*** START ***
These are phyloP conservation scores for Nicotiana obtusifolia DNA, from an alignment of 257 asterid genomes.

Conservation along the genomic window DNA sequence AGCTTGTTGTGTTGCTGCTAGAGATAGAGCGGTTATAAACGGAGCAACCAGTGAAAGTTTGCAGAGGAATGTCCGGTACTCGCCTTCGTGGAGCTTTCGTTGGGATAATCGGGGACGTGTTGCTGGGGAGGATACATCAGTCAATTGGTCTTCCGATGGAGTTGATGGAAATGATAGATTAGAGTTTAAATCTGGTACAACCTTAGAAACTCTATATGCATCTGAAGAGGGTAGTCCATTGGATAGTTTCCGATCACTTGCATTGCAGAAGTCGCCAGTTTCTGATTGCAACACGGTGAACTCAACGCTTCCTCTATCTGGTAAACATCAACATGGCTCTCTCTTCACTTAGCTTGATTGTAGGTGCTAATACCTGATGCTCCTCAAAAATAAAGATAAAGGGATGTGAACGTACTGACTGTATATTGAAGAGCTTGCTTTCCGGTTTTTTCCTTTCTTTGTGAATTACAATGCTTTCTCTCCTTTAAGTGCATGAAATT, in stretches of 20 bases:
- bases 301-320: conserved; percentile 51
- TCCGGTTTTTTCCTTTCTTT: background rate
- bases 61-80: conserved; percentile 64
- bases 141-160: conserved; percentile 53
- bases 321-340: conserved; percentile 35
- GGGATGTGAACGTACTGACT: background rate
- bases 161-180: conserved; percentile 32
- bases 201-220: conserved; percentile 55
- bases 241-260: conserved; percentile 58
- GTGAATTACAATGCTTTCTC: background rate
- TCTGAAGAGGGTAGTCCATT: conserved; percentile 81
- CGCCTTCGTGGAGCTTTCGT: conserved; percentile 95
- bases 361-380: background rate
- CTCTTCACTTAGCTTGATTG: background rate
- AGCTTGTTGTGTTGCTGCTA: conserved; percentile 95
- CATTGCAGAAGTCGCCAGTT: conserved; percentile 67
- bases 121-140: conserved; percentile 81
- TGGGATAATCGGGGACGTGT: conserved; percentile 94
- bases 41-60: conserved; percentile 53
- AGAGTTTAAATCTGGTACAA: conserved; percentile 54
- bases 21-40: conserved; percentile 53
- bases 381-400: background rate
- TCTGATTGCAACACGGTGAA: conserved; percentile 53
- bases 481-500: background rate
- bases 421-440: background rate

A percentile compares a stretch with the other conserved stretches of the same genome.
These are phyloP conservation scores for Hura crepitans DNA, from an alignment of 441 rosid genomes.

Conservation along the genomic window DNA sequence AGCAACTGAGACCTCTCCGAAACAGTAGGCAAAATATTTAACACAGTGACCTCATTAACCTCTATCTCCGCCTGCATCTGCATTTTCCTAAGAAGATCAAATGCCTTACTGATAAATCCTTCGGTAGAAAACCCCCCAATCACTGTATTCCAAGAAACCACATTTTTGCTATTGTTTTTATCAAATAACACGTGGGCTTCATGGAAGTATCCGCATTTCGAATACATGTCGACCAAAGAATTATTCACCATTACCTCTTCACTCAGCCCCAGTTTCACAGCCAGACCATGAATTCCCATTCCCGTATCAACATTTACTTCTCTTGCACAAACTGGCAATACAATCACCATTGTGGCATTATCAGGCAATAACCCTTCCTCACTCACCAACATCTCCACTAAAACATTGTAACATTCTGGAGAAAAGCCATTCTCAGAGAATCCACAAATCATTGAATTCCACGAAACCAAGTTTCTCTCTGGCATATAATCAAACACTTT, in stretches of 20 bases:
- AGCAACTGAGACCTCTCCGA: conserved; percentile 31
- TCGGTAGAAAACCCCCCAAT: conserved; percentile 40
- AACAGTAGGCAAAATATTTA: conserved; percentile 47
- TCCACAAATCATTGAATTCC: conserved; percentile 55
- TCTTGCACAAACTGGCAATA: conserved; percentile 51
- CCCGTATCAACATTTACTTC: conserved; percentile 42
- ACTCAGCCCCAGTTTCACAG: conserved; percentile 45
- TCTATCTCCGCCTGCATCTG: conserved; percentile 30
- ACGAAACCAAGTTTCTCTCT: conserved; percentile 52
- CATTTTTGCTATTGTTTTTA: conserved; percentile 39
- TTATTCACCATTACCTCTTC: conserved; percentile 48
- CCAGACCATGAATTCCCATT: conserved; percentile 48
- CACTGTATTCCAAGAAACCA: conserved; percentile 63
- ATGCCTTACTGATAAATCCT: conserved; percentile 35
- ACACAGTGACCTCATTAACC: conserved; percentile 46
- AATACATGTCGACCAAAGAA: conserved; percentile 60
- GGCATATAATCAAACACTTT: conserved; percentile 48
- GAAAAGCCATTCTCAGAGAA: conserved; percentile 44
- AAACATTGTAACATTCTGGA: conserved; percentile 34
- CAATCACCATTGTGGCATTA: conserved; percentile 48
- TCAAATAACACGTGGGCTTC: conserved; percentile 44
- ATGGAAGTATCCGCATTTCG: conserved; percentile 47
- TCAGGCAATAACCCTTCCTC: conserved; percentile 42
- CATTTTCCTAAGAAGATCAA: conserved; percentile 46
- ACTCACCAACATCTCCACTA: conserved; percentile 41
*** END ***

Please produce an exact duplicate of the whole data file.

These are phyloP conservation scores for Nicotiana obtusifolia DNA, from an alignment of 257 asterid genomes.

Conservation along the genomic window DNA sequence AGCTTGTTGTGTTGCTGCTAGAGATAGAGCGGTTATAAACGGAGCAACCAGTGAAAGTTTGCAGAGGAATGTCCGGTACTCGCCTTCGTGGAGCTTTCGTTGGGATAATCGGGGACGTGTTGCTGGGGAGGATACATCAGTCAATTGGTCTTCCGATGGAGTTGATGGAAATGATAGATTAGAGTTTAAATCTGGTACAACCTTAGAAACTCTATATGCATCTGAAGAGGGTAGTCCATTGGATAGTTTCCGATCACTTGCATTGCAGAAGTCGCCAGTTTCTGATTGCAACACGGTGAACTCAACGCTTCCTCTATCTGGTAAACATCAACATGGCTCTCTCTTCACTTAGCTTGATTGTAGGTGCTAATACCTGATGCTCCTCAAAAATAAAGATAAAGGGATGTGAACGTACTGACTGTATATTGAAGAGCTTGCTTTCCGGTTTTTTCCTTTCTTTGTGAATTACAATGCTTTCTCTCCTTTAAGTGCATGAAATT, in stretches of 20 bases:
- bases 301-320: conserved; percentile 51
- TCCGGTTTTTTCCTTTCTTT: background rate
- bases 61-80: conserved; percentile 64
- bases 141-160: conserved; percentile 53
- bases 321-340: conserved; percentile 35
- GGGATGTGAACGTACTGACT: background rate
- bases 161-180: conserved; percentile 32
- bases 201-220: conserved; percentile 55
- bases 241-260: conserved; percentile 58
- GTGAATTACAATGCTTTCTC: background rate
- TCTGAAGAGGGTAGTCCATT: conserved; percentile 81
- CGCCTTCGTGGAGCTTTCGT: conserved; percentile 95
- bases 361-380: background rate
- CTCTTCACTTAGCTTGATTG: background rate
- AGCTTGTTGTGTTGCTGCTA: conserved; percentile 95
- CATTGCAGAAGTCGCCAGTT: conserved; percentile 67
- bases 121-140: conserved; percentile 81
- TGGGATAATCGGGGACGTGT: conserved; percentile 94
- bases 41-60: conserved; percentile 53
- AGAGTTTAAATCTGGTACAA: conserved; percentile 54
- bases 21-40: conserved; percentile 53
- bases 381-400: background rate
- TCTGATTGCAACACGGTGAA: conserved; percentile 53
- bases 481-500: background rate
- bases 421-440: background rate

A percentile compares a stretch with the other conserved stretches of the same genome.
These are phyloP conservation scores for Hura crepitans DNA, from an alignment of 441 rosid genomes.

Conservation along the genomic window DNA sequence AGCAACTGAGACCTCTCCGAAACAGTAGGCAAAATATTTAACACAGTGACCTCATTAACCTCTATCTCCGCCTGCATCTGCATTTTCCTAAGAAGATCAAATGCCTTACTGATAAATCCTTCGGTAGAAAACCCCCCAATCACTGTATTCCAAGAAACCACATTTTTGCTATTGTTTTTATCAAATAACACGTGGGCTTCATGGAAGTATCCGCATTTCGAATACATGTCGACCAAAGAATTATTCACCATTACCTCTTCACTCAGCCCCAGTTTCACAGCCAGACCATGAATTCCCATTCCCGTATCAACATTTACTTCTCTTGCACAAACTGGCAATACAATCACCATTGTGGCATTATCAGGCAATAACCCTTCCTCACTCACCAACATCTCCACTAAAACATTGTAACATTCTGGAGAAAAGCCATTCTCAGAGAATCCACAAATCATTGAATTCCACGAAACCAAGTTTCTCTCTGGCATATAATCAAACACTTT, in stretches of 20 bases:
- AGCAACTGAGACCTCTCCGA: conserved; percentile 31
- TCGGTAGAAAACCCCCCAAT: conserved; percentile 40
- AACAGTAGGCAAAATATTTA: conserved; percentile 47
- TCCACAAATCATTGAATTCC: conserved; percentile 55
- TCTTGCACAAACTGGCAATA: conserved; percentile 51
- CCCGTATCAACATTTACTTC: conserved; percentile 42
- ACTCAGCCCCAGTTTCACAG: conserved; percentile 45
- TCTATCTCCGCCTGCATCTG: conserved; percentile 30
- ACGAAACCAAGTTTCTCTCT: conserved; percentile 52
- CATTTTTGCTATTGTTTTTA: conserved; percentile 39
- TTATTCACCATTACCTCTTC: conserved; percentile 48
- CCAGACCATGAATTCCCATT: conserved; percentile 48
- CACTGTATTCCAAGAAACCA: conserved; percentile 63
- ATGCCTTACTGATAAATCCT: conserved; percentile 35
- ACACAGTGACCTCATTAACC: conserved; percentile 46
- AATACATGTCGACCAAAGAA: conserved; percentile 60
- GGCATATAATCAAACACTTT: conserved; percentile 48
- GAAAAGCCATTCTCAGAGAA: conserved; percentile 44
- AAACATTGTAACATTCTGGA: conserved; percentile 34
- CAATCACCATTGTGGCATTA: conserved; percentile 48
- TCAAATAACACGTGGGCTTC: conserved; percentile 44
- ATGGAAGTATCCGCATTTCG: conserved; percentile 47
- TCAGGCAATAACCCTTCCTC: conserved; percentile 42
- CATTTTCCTAAGAAGATCAA: conserved; percentile 46
- ACTCACCAACATCTCCACTA: conserved; percentile 41